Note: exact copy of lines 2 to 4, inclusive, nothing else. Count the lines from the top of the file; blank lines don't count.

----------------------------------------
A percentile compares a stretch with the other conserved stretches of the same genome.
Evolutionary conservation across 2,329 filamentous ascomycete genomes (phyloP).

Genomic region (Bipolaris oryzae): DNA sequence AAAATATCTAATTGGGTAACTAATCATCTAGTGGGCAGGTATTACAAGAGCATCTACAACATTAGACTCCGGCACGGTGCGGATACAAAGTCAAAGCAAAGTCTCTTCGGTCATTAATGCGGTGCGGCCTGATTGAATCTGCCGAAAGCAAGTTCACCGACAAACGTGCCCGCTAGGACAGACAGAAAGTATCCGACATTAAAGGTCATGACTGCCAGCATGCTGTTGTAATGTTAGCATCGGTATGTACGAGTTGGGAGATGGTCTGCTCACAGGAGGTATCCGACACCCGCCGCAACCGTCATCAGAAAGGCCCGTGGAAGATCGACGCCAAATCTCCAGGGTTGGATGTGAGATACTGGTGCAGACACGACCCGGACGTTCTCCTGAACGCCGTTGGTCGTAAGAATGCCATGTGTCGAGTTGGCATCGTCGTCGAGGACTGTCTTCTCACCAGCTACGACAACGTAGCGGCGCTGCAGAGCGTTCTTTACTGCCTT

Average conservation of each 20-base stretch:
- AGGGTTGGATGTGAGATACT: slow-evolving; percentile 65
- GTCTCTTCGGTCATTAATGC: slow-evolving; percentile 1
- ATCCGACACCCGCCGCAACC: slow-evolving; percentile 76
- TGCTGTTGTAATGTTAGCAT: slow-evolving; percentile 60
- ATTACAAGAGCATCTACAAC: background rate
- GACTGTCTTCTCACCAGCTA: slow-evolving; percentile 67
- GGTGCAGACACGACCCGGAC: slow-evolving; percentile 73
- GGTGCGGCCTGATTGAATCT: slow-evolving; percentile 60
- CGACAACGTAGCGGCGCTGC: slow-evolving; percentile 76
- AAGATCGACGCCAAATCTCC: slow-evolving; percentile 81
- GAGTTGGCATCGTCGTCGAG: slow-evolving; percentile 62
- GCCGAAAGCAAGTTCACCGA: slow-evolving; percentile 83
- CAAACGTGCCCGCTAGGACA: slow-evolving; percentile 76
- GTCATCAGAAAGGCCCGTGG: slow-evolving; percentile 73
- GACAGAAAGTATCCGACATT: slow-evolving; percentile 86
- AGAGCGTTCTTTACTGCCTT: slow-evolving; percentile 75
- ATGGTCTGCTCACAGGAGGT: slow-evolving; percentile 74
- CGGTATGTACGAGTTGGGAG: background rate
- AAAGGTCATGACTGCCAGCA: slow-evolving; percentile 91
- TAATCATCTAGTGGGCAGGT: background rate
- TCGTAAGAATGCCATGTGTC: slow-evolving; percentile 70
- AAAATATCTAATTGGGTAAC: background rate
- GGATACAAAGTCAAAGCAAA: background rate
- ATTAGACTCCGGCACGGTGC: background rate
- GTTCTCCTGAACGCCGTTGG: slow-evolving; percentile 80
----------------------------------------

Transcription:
Evolutionary conservation across 2,329 filamentous ascomycete genomes (phyloP).

Genomic region (Bipolaris oryzae): DNA sequence AAAATATCTAATTGGGTAACTAATCATCTAGTGGGCAGGTATTACAAGAGCATCTACAACATTAGACTCCGGCACGGTGCGGATACAAAGTCAAAGCAAAGTCTCTTCGGTCATTAATGCGGTGCGGCCTGATTGAATCTGCCGAAAGCAAGTTCACCGACAAACGTGCCCGCTAGGACAGACAGAAAGTATCCGACATTAAAGGTCATGACTGCCAGCATGCTGTTGTAATGTTAGCATCGGTATGTACGAGTTGGGAGATGGTCTGCTCACAGGAGGTATCCGACACCCGCCGCAACCGTCATCAGAAAGGCCCGTGGAAGATCGACGCCAAATCTCCAGGGTTGGATGTGAGATACTGGTGCAGACACGACCCGGACGTTCTCCTGAACGCCGTTGGTCGTAAGAATGCCATGTGTCGAGTTGGCATCGTCGTCGAGGACTGTCTTCTCACCAGCTACGACAACGTAGCGGCGCTGCAGAGCGTTCTTTACTGCCTT

Average conservation of each 20-base stretch: